I gave a $1,500 retainer that I thought applied to the contingency fee which is the injury portion of the case. However, my attorney is charging 33% to my car repair recovery. Is this the norm? “LEGAL FEES, COSTS AND BILLING PRACTICES: You hereby grant us a contingent fee on your claims equal to thirty-three percent (33%) of any net recovery you may obtain. “Net recovery” means (a) the amount of any settlement, judgment, arbitration award, or other recovery received; (b) minus any costs advanced on your behalf pursuant to paragraph 2 above. We will credit the $1,500 retainer against any such contingent-fee up to and including the full amount of the retainer.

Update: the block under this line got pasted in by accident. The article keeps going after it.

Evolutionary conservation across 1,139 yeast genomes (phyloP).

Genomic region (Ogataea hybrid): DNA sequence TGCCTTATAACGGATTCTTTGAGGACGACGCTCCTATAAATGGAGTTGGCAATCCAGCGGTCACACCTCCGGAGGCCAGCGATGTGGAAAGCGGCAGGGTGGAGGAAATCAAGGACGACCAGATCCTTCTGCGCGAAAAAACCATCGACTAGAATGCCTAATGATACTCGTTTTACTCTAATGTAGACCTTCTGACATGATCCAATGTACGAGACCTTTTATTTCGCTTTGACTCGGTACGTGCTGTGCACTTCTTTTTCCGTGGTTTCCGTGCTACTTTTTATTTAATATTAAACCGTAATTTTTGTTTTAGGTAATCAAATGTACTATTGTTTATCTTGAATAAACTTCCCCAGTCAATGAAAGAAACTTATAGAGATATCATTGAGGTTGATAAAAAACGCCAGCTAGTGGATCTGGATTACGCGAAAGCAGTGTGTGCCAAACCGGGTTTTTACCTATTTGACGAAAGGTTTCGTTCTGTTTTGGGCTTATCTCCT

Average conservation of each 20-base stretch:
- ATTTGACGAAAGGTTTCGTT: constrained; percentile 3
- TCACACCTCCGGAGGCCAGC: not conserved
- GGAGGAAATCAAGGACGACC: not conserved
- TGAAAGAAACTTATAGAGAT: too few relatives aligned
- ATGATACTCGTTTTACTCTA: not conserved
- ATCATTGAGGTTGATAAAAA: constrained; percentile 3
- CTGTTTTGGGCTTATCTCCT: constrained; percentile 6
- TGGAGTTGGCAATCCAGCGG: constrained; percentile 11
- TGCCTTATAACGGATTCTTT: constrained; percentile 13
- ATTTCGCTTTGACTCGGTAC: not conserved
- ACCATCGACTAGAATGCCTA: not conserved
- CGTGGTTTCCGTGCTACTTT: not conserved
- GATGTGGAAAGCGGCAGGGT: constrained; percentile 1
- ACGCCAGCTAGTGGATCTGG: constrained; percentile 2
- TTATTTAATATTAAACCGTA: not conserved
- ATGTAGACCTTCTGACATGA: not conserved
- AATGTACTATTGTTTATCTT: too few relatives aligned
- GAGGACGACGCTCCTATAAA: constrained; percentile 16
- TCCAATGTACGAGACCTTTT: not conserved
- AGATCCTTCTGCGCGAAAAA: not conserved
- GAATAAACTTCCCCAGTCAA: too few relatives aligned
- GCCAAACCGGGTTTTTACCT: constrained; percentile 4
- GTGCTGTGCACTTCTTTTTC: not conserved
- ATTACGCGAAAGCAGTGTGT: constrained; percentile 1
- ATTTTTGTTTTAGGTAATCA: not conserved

There are a variety of contingency fee possibilities. The type used in a given case depends in part on counsel’s subjective preferences, and in part on the nature of work required, the severity of the injuries and claimant’s financial condition. The only limitation, as a general rule, is “conscionability” [1:144]. Typically, plaintiff’s attorney fee agreement calls for a graduated contingency fee—e.g., 33 1/3% if the case settles before suit is filed, 40% if the case settles after suit is filed, etc. Thus, aside from reducing claimant’s out-of-pocket costs, a prelawsuit settlement is likely to maximize claimant’s net recovery [4:42.12]. The preferred method is to deduct the costs advanced from the client’s gross recovery; and then apply the contingent fee percentage to the net. Applying contingent percentage to net recovery is “standard and accepted method for calculating a lawyer’s contingent fee” [1:185]. It would be best to personally seek assistance from lawyer in order to assist you with the proper apportionment of the above-mentioned fee.